It’s like, we don’t have to worry about that. We just take this stuff and just burn it and get the heat we need at the moment. We need it now. Now we’re at a point where it’s like, well, that’s a finite resource and it’s not great for, you know, the environment, so we have to find other methods to do this better.

It’s like, well, okay, now we, we know how to store heat in, in, in, in mass. Why aren’t we doing this more? And so it’s these different companies that are coming up with different techniques on how to store it. So TS or thermal energy storage is becoming a, a big thing now, which is kind of exciting. And also just a face palm John Luke Picard, but why weren’t we doing this already?

Right? . .

There were comments like this from Dig Ride who spoken, basically the vein that you just spoke about. Mm-hmm. Dig, ride wrote, storing heat is a truly ancient and practical heating method. People used to put stones in the fire to heat them up during the day while the fire was in use for other things, and then overnight the stones would release the buildup heat to keep the area warmer.

This is very similar to using heating inside a concrete floor, heating the concrete. It helps keep the heat more stable in the environment. Using material as a heat sink really helps balance temperatures during the 24 hour temperature cycle. This is one of the reasons I love brick and stone buildings.

The, you know, when you get to. Thinking about how homes used to be built, and I’m talking about hundreds of years ago, where you would’ve had a central fireplace. Mm-hmm. in the center of the home, and the home would be built out of stone or brick, that there would’ve been no layers of insulation. You really would’ve been doing this on that scale of heating the home during the day with a fire roaring, and you’re cooking on that fire as well.

And then in the evening, the walls would’ve absorbed a certain amount of heat and would keep you comfortable enough. during the night. Yeah. And then you’d restart the process in the morning, and then at a certain point, we just start being able to produce heat out of. A furnace in a remote location, we move away from having a central fire in the home and it becomes at a certain point, I imagine when fuel is seen as being so affordable that it doesn’t matter that you are burning it constantly.

Yep. You end up with a different model, but now we’re trying to move back. And I wonder about how the, we usually talk about the technology as, as 99% of our conversation, but I wonder how is, how are these companies marketing this to consumers? Are there consumers, largely commercial consumers, or is there Yeah.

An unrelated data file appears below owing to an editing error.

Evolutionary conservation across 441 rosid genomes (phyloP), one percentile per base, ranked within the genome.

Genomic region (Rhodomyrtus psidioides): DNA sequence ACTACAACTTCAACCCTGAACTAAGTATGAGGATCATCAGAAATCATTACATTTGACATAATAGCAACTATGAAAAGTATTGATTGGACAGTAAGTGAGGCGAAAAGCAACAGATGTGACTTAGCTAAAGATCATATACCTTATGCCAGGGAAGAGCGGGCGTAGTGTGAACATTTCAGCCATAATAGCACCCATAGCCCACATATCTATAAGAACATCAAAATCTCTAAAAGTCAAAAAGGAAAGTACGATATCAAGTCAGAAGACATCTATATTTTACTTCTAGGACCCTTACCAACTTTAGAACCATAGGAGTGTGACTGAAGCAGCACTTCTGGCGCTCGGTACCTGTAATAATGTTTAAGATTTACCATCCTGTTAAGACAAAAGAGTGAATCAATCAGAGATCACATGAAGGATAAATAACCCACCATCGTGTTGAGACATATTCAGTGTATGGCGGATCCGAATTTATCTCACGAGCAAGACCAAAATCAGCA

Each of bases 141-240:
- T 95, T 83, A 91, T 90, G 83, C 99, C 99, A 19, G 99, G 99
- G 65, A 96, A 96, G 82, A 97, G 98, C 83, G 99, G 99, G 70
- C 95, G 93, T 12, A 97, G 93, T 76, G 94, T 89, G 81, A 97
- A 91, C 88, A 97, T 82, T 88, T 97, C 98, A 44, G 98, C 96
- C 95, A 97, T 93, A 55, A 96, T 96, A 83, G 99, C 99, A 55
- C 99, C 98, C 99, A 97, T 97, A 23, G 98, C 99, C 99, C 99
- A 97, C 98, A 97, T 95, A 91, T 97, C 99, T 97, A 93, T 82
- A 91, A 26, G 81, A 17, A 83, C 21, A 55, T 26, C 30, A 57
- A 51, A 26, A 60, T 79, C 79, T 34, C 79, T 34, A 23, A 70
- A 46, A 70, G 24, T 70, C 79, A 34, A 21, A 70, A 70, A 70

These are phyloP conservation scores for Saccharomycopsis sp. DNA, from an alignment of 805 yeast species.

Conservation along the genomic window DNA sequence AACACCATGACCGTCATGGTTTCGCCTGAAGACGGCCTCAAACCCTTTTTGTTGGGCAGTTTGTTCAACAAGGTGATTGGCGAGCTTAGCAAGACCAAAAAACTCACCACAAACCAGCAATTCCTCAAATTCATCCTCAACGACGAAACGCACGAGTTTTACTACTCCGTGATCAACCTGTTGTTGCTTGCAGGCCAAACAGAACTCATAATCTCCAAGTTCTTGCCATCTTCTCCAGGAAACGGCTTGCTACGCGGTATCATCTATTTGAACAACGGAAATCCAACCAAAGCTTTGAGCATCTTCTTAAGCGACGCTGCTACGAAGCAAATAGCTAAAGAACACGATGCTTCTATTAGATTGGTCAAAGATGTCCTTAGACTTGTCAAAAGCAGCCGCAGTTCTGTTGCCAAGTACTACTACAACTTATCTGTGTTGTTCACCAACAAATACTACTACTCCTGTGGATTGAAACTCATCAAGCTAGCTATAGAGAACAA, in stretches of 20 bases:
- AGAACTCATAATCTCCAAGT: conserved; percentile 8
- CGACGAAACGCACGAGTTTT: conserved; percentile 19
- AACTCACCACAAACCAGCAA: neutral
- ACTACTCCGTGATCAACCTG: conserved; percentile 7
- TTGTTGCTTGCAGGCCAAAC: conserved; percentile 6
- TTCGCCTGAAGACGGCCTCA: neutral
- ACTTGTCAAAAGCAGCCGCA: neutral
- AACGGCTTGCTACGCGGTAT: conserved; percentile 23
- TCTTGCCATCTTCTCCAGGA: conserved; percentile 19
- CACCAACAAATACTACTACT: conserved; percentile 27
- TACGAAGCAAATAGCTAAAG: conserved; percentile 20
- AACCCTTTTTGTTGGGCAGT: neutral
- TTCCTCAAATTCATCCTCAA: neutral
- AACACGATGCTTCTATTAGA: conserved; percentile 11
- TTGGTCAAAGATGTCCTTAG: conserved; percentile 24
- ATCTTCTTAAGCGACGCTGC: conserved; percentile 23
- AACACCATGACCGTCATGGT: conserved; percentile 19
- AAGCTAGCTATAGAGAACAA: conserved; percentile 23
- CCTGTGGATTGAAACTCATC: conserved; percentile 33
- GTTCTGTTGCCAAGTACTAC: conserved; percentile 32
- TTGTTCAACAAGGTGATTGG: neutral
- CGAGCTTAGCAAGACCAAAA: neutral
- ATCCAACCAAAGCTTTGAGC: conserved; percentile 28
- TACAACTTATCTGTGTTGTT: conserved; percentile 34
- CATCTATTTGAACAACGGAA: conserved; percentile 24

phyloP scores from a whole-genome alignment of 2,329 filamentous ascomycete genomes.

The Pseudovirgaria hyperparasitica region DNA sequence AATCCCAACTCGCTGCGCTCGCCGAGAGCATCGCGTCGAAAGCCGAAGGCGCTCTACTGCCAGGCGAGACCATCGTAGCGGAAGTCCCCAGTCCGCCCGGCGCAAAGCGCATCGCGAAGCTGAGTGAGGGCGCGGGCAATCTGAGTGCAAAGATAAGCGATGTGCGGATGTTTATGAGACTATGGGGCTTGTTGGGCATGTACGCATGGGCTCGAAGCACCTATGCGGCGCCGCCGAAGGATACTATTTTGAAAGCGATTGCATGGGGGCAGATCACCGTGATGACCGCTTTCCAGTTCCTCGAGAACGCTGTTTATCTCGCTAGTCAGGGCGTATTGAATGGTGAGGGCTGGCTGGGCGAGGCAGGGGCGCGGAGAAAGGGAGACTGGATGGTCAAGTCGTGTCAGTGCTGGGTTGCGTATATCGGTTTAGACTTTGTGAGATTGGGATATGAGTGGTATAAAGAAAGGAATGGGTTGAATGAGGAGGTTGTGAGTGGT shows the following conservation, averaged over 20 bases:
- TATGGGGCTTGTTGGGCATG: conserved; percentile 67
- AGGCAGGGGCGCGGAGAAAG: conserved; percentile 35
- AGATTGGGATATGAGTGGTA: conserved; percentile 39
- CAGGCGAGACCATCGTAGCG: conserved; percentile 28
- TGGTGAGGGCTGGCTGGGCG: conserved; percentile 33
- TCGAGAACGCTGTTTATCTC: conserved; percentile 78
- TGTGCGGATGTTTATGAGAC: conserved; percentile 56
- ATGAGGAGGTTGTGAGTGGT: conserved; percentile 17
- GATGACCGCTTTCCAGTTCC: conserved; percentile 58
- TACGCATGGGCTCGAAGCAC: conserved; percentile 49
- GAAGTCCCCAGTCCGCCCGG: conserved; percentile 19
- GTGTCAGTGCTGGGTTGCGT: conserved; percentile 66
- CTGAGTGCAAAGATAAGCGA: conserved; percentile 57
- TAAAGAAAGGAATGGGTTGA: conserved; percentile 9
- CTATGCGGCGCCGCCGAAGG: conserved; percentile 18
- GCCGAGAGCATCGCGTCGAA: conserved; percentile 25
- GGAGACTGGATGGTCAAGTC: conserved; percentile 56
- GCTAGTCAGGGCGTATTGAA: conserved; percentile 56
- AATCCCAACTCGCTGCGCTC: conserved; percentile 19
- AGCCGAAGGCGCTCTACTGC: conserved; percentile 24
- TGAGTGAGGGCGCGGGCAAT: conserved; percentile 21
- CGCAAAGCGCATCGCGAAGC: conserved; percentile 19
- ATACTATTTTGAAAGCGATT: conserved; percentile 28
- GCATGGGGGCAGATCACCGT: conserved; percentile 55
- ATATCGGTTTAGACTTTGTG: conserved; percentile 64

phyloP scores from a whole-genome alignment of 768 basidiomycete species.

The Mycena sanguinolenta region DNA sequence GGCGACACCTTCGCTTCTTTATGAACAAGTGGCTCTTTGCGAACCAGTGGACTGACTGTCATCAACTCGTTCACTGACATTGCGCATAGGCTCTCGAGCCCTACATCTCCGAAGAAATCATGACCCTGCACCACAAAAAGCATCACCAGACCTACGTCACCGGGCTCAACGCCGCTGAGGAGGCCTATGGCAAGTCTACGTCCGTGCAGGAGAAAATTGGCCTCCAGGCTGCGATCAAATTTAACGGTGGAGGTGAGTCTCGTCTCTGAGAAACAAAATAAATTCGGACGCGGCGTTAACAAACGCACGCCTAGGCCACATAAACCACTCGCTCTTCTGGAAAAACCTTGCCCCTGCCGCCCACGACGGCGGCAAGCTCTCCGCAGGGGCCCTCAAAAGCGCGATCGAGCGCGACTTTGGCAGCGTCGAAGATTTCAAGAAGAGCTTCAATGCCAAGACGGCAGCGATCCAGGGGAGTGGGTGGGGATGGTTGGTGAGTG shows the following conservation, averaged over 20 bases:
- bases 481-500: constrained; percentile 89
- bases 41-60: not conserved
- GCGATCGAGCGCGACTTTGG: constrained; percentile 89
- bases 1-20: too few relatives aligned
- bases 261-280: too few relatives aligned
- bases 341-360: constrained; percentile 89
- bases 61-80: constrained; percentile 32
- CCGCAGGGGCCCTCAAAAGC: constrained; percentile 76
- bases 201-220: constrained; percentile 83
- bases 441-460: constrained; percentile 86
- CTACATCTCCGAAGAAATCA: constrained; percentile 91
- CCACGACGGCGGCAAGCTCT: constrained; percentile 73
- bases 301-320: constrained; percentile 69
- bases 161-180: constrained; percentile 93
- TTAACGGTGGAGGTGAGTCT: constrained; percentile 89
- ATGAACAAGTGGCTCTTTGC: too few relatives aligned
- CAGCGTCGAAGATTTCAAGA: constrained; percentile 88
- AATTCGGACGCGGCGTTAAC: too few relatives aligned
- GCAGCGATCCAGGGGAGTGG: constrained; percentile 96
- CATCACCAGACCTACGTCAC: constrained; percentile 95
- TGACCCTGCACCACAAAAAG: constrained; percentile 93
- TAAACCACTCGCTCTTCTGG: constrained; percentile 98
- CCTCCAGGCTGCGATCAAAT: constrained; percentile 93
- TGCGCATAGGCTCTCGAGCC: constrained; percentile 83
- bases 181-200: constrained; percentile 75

Any of this that is on a local individual home.

For the companies I talked about in this video, which was Bren, Miller and Rondo, they’re clearly focused on industry, so they’re, they’re focused on, you know, concrete production or any kind of like industrial process. They’re fo they’re largely focused on that as their way in and it makes sense because those are kind of the obvious.

First partners you’d wanna look for because they need this and it’s gonna be this cost effective solution for them. So it can, it’s a good way to get your company kind of a solid baseline footing of financing and then you can slowly start to roll out beyond that afterwards. I see this as the path for them, but for individuals, for us, for homeowners, there really isn’t anything.

A video I, I did a couple months ago, I think it was around phase change materials, and there’s a company that makes this phase change material that basically is storing. For hot water that is available for homeowners. Mm-hmm. . But like, that’s the really, the only thing I’ve seen that kind of technology.

It’s a very small scale, maybe for hot water. That kind of a thing. I have not seen anything that would be a, a major player that’s offering massive like heat batteries. But there are, like I know in Europe, this is another one of those things, Europe’s ahead of the United States like by a decade and a lot of home stuff.

But like for people who have boilers, which is very common over in Europe, there are these kind of heat battery kind of systems that can be tied into the boilers to make it more efficient over time. So, It’s not like it’s not available, but it’s still not mainstream. It’s still a little more niche even over there.

So yeah, it’s, I

wish there was more of this. In that vein, there’s this comment from Jason Broom who writes, in terms of residential energy consumption, roughly 20% goes to creating hot water, which goes right to your point about boilers, and more than 40% goes to heating the space in your home. This means any system energy capture and storage on a significant scale could meet about 60% of annual residential energy needs in the.